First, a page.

Guest Post: NCR Govt Systems President Stan Ratcliffe on Self-Service Tech in Air Travel

Stan Ratcliffe

As president of NCR Government Systems, Stan Ratcliffe works with governments and their constituents to facilitate information exchange.

In a spotlight interview with ExecutiveBiz in March, the 25-year federal contracting veteran discussed how self-service offerings such as ATM machines and check-in kiosks can help open communications between citizens and the government.

For this guest column, Ratcliffe zeroes in on air travel, one of the primary points of interaction between the government and citizens and an avenue of frustration for many citizens.

Read below to see the gaps Ratcliffe identifies in making air travel easy for citizens, some possible solutions and ways some agencies help passengers get through the lines and onto their destinations.

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Hurry up and wait…how government can employ self-service to eliminate delays and put travelers in the fast lane

By: Stan Ratcliffe, President, NCR Government Systems

Being able to check in for a flight and get your boarding pass at home, online or en route via mobile device has all but eliminated the need to wait for a ticket agent. But what is the point of saving time when we’re forced to queue at security or border control? Today’s digitally enabled traveler has come to expect the expediency of self-service technology to manage their travel experience, yet research released this month by the International Air Transport Association (IATA) highlights the gaps in delivering that same convenience throughout the journey.

While the Open Government initiative has improved the way we access information, interacting with the government remains cumbersome, time consuming, and a source of frustration and unneeded expense. This is particularly evident in the travel industry, where obtaining a passport can take up to 6 weeks, winding through the security line can take up to an hour and waiting to go through customs can take even longer at the country’s busiest airports.

The IATA study finds that more than a third (37%) of respondents listed the queuing time at airport security as the most frustrating element of the security screening process. Further, more than half (51%) said an acceptable queuing time at a security point is 5-10 minutes. Yet security line wait times on Monday morning average more than twice that time, and the average wait to get processed through U.S. Customs upon arrival will add an additional 20 minutes or more.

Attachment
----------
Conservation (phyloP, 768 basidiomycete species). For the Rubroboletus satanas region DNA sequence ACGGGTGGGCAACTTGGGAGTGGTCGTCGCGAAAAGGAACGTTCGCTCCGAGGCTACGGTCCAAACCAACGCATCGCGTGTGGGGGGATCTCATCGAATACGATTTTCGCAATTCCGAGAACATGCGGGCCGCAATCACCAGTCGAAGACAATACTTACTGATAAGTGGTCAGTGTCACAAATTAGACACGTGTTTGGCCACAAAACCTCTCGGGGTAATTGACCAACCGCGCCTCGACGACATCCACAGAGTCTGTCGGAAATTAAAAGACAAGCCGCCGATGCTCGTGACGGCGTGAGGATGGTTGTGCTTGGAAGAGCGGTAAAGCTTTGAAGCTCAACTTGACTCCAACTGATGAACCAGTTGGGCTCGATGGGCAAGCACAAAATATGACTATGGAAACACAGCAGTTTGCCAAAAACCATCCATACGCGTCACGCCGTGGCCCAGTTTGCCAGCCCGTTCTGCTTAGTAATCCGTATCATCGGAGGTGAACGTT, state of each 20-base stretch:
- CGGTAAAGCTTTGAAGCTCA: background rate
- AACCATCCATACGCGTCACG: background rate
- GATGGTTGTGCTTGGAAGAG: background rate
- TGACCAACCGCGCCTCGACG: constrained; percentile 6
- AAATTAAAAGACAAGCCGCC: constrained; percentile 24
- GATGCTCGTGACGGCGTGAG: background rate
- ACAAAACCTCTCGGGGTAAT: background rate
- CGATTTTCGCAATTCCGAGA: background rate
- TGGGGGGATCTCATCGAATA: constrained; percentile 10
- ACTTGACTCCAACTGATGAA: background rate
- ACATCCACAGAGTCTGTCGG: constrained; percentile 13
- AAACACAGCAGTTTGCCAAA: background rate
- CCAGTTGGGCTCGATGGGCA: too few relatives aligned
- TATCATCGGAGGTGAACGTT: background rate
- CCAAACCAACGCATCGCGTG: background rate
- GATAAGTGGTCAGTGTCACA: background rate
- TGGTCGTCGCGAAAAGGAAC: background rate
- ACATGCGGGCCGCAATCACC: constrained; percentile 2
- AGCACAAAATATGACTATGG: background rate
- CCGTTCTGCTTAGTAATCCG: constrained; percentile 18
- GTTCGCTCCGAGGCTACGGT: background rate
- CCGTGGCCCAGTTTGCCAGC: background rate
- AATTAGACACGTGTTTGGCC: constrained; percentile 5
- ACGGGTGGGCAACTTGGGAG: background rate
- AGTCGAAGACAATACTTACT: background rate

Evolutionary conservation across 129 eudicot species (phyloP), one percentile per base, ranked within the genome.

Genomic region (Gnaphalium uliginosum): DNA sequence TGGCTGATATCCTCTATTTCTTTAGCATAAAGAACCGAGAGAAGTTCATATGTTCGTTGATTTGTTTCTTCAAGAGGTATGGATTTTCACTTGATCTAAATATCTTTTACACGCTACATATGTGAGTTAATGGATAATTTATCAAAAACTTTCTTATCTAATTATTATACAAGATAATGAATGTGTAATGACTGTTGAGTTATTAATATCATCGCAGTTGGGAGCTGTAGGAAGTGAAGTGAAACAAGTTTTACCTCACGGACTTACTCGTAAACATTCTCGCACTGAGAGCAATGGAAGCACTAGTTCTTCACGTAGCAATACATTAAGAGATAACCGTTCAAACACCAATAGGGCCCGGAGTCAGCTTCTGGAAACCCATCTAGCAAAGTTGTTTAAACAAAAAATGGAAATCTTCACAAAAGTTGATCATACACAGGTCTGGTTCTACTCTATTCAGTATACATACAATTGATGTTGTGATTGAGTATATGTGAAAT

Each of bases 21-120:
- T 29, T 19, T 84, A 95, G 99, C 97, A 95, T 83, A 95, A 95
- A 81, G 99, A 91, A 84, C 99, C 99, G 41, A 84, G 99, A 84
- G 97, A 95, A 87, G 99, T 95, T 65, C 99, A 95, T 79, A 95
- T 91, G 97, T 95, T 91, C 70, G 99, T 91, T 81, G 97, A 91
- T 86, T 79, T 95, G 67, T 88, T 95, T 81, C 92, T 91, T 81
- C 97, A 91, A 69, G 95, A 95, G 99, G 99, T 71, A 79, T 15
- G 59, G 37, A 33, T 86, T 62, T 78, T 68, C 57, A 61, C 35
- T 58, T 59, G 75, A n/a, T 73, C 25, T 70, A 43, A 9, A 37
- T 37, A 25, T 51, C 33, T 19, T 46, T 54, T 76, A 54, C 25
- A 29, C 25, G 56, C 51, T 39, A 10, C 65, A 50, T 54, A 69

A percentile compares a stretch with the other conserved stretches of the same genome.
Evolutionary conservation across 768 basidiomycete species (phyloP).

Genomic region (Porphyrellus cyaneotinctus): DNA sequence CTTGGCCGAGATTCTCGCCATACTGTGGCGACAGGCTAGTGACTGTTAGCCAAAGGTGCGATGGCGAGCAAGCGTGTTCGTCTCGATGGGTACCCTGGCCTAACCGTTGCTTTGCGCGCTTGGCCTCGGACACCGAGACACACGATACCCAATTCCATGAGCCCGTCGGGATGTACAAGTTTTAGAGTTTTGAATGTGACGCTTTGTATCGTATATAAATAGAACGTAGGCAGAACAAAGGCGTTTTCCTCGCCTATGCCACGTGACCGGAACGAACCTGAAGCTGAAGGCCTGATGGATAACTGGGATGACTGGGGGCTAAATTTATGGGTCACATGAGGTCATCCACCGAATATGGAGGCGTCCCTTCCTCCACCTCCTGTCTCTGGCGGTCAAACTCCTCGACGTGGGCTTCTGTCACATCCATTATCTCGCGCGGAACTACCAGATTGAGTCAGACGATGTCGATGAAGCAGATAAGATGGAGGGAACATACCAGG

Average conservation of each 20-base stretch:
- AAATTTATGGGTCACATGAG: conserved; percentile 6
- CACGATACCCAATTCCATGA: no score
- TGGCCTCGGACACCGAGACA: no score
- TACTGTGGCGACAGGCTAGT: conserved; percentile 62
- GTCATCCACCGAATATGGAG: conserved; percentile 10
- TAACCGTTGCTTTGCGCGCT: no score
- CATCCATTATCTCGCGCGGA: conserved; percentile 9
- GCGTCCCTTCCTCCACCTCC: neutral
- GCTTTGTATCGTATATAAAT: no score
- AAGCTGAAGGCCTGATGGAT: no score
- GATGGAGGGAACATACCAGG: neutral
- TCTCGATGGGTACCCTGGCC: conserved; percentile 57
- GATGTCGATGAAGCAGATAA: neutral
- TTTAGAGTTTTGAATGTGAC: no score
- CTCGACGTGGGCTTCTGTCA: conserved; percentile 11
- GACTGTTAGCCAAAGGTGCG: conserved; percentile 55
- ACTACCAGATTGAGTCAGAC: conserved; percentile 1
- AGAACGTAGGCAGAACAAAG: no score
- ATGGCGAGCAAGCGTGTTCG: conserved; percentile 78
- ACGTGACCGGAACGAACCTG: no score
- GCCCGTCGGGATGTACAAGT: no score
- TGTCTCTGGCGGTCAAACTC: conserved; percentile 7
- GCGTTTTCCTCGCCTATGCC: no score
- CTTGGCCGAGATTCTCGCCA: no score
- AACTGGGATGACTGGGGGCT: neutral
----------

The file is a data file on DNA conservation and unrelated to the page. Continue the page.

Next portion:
Passengers have come to expect the convenience of self-service to complete routine passenger processing activities, such as check-in, passenger authentication and ancillary purchases. By integrating these same types of self-service technologies to automate other areas of travel, government can close the gap in an otherwise seamless passenger experience and fundamentally transform the way it operates and interacts with its constituents.

The Transportation Security Administration is currently piloting a self-service approach to passenger authentication that it anticipates will not only speed the process, but improve the level of security by eliminating the potential for fraud. Known as Credential Authentication Technology – Boarding Pass Scanning System (CAT/BPSS), the self-service kiosk-based solution reads and analyzes data and embedded security features on passenger IDs and boarding passes to identify fraudulent credentials.

U.S. Customs and Border Protection is also beginning to employ self-service kiosks to improve the travel experience. Its Global Entry program allows expedited clearance for pre-approved, low-risk travelers upon arrival in the United States. Initial reviews are positive, but there is tremendous opportunity to expand this program and others like it by enabling passengers through self-service technology to take a more active role.

For example, allowing passengers to access real-time updates on wait times for security or customs, or mobile wayfinding applications that could redirect passengers to less busy checkpoints could alleviate congestion and frustration.

The widespread adoption of mobile, web and kiosk-based solutions from departure to arrival clearly indicates that consumers want more control over their travel experience. Empowering the traveler and eliminating delays along the way can help the government drive greater efficiency and forge stronger, more meaningful relationships with its citizens.

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